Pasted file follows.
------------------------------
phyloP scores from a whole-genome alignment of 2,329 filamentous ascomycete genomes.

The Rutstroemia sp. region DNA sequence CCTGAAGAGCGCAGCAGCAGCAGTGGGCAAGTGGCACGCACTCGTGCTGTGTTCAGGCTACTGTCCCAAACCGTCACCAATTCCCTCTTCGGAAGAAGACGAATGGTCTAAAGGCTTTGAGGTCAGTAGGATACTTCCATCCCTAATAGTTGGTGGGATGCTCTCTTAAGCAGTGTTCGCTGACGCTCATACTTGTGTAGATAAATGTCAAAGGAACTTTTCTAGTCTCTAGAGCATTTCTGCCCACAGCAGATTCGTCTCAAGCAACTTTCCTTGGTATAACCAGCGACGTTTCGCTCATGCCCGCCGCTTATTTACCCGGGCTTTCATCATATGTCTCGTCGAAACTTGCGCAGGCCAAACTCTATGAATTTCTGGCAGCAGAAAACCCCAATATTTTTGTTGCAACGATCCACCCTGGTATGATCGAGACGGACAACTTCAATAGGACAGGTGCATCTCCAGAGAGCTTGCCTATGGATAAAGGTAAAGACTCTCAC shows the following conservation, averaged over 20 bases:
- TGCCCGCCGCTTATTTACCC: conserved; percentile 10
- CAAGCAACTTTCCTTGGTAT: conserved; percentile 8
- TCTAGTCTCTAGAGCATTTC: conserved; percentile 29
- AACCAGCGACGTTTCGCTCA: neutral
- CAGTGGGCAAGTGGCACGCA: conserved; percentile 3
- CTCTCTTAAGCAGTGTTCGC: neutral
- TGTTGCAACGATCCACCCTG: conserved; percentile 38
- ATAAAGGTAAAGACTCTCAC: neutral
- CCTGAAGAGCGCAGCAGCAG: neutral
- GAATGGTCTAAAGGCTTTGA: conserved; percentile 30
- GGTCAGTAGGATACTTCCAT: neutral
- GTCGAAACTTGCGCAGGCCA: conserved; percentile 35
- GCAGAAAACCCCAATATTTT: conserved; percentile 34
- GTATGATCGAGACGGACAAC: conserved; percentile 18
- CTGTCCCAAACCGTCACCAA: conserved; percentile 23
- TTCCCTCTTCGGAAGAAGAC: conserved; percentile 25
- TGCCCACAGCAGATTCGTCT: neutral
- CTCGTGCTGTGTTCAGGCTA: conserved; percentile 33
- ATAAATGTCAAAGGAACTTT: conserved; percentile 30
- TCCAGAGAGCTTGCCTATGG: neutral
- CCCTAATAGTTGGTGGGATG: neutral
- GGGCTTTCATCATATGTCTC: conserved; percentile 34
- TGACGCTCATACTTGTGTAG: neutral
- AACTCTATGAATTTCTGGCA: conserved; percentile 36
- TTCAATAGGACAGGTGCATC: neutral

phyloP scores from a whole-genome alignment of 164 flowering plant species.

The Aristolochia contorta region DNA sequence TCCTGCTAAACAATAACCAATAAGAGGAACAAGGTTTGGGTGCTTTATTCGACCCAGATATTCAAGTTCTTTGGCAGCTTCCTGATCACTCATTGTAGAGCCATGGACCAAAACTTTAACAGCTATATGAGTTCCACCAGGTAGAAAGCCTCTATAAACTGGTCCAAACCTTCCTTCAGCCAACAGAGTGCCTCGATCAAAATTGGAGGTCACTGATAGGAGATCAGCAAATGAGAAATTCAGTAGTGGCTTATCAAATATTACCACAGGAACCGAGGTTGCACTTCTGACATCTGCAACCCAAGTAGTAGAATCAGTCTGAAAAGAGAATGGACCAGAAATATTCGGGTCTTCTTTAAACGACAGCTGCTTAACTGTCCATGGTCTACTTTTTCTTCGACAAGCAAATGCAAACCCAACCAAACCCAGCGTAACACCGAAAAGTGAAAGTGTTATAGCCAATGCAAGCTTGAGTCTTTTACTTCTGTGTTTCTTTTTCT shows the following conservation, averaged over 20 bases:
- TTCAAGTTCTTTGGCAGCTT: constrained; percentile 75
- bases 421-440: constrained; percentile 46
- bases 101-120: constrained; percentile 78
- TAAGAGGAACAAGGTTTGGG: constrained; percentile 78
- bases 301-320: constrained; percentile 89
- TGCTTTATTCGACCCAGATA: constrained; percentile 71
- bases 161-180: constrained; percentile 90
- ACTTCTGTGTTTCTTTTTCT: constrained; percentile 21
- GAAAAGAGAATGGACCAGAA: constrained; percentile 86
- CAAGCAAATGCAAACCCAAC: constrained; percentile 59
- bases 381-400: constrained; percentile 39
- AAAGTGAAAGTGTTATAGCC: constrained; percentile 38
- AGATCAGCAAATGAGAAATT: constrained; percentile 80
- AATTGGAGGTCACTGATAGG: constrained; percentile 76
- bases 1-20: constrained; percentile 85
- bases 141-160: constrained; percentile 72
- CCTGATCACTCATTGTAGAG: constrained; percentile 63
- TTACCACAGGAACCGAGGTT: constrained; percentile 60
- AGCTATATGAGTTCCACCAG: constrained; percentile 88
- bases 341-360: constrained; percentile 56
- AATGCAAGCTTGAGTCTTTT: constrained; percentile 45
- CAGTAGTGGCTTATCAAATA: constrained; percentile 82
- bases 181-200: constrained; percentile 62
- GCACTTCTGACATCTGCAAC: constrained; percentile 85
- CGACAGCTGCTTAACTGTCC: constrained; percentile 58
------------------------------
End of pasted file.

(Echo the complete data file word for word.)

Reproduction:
phyloP scores from a whole-genome alignment of 2,329 filamentous ascomycete genomes.

The Rutstroemia sp. region DNA sequence CCTGAAGAGCGCAGCAGCAGCAGTGGGCAAGTGGCACGCACTCGTGCTGTGTTCAGGCTACTGTCCCAAACCGTCACCAATTCCCTCTTCGGAAGAAGACGAATGGTCTAAAGGCTTTGAGGTCAGTAGGATACTTCCATCCCTAATAGTTGGTGGGATGCTCTCTTAAGCAGTGTTCGCTGACGCTCATACTTGTGTAGATAAATGTCAAAGGAACTTTTCTAGTCTCTAGAGCATTTCTGCCCACAGCAGATTCGTCTCAAGCAACTTTCCTTGGTATAACCAGCGACGTTTCGCTCATGCCCGCCGCTTATTTACCCGGGCTTTCATCATATGTCTCGTCGAAACTTGCGCAGGCCAAACTCTATGAATTTCTGGCAGCAGAAAACCCCAATATTTTTGTTGCAACGATCCACCCTGGTATGATCGAGACGGACAACTTCAATAGGACAGGTGCATCTCCAGAGAGCTTGCCTATGGATAAAGGTAAAGACTCTCAC shows the following conservation, averaged over 20 bases:
- TGCCCGCCGCTTATTTACCC: conserved; percentile 10
- CAAGCAACTTTCCTTGGTAT: conserved; percentile 8
- TCTAGTCTCTAGAGCATTTC: conserved; percentile 29
- AACCAGCGACGTTTCGCTCA: neutral
- CAGTGGGCAAGTGGCACGCA: conserved; percentile 3
- CTCTCTTAAGCAGTGTTCGC: neutral
- TGTTGCAACGATCCACCCTG: conserved; percentile 38
- ATAAAGGTAAAGACTCTCAC: neutral
- CCTGAAGAGCGCAGCAGCAG: neutral
- GAATGGTCTAAAGGCTTTGA: conserved; percentile 30
- GGTCAGTAGGATACTTCCAT: neutral
- GTCGAAACTTGCGCAGGCCA: conserved; percentile 35
- GCAGAAAACCCCAATATTTT: conserved; percentile 34
- GTATGATCGAGACGGACAAC: conserved; percentile 18
- CTGTCCCAAACCGTCACCAA: conserved; percentile 23
- TTCCCTCTTCGGAAGAAGAC: conserved; percentile 25
- TGCCCACAGCAGATTCGTCT: neutral
- CTCGTGCTGTGTTCAGGCTA: conserved; percentile 33
- ATAAATGTCAAAGGAACTTT: conserved; percentile 30
- TCCAGAGAGCTTGCCTATGG: neutral
- CCCTAATAGTTGGTGGGATG: neutral
- GGGCTTTCATCATATGTCTC: conserved; percentile 34
- TGACGCTCATACTTGTGTAG: neutral
- AACTCTATGAATTTCTGGCA: conserved; percentile 36
- TTCAATAGGACAGGTGCATC: neutral

phyloP scores from a whole-genome alignment of 164 flowering plant species.

The Aristolochia contorta region DNA sequence TCCTGCTAAACAATAACCAATAAGAGGAACAAGGTTTGGGTGCTTTATTCGACCCAGATATTCAAGTTCTTTGGCAGCTTCCTGATCACTCATTGTAGAGCCATGGACCAAAACTTTAACAGCTATATGAGTTCCACCAGGTAGAAAGCCTCTATAAACTGGTCCAAACCTTCCTTCAGCCAACAGAGTGCCTCGATCAAAATTGGAGGTCACTGATAGGAGATCAGCAAATGAGAAATTCAGTAGTGGCTTATCAAATATTACCACAGGAACCGAGGTTGCACTTCTGACATCTGCAACCCAAGTAGTAGAATCAGTCTGAAAAGAGAATGGACCAGAAATATTCGGGTCTTCTTTAAACGACAGCTGCTTAACTGTCCATGGTCTACTTTTTCTTCGACAAGCAAATGCAAACCCAACCAAACCCAGCGTAACACCGAAAAGTGAAAGTGTTATAGCCAATGCAAGCTTGAGTCTTTTACTTCTGTGTTTCTTTTTCT shows the following conservation, averaged over 20 bases:
- TTCAAGTTCTTTGGCAGCTT: constrained; percentile 75
- bases 421-440: constrained; percentile 46
- bases 101-120: constrained; percentile 78
- TAAGAGGAACAAGGTTTGGG: constrained; percentile 78
- bases 301-320: constrained; percentile 89
- TGCTTTATTCGACCCAGATA: constrained; percentile 71
- bases 161-180: constrained; percentile 90
- ACTTCTGTGTTTCTTTTTCT: constrained; percentile 21
- GAAAAGAGAATGGACCAGAA: constrained; percentile 86
- CAAGCAAATGCAAACCCAAC: constrained; percentile 59
- bases 381-400: constrained; percentile 39
- AAAGTGAAAGTGTTATAGCC: constrained; percentile 38
- AGATCAGCAAATGAGAAATT: constrained; percentile 80
- AATTGGAGGTCACTGATAGG: constrained; percentile 76
- bases 1-20: constrained; percentile 85
- bases 141-160: constrained; percentile 72
- CCTGATCACTCATTGTAGAG: constrained; percentile 63
- TTACCACAGGAACCGAGGTT: constrained; percentile 60
- AGCTATATGAGTTCCACCAG: constrained; percentile 88
- bases 341-360: constrained; percentile 56
- AATGCAAGCTTGAGTCTTTT: constrained; percentile 45
- CAGTAGTGGCTTATCAAATA: constrained; percentile 82
- bases 181-200: constrained; percentile 62
- GCACTTCTGACATCTGCAAC: constrained; percentile 85
- CGACAGCTGCTTAACTGTCC: constrained; percentile 58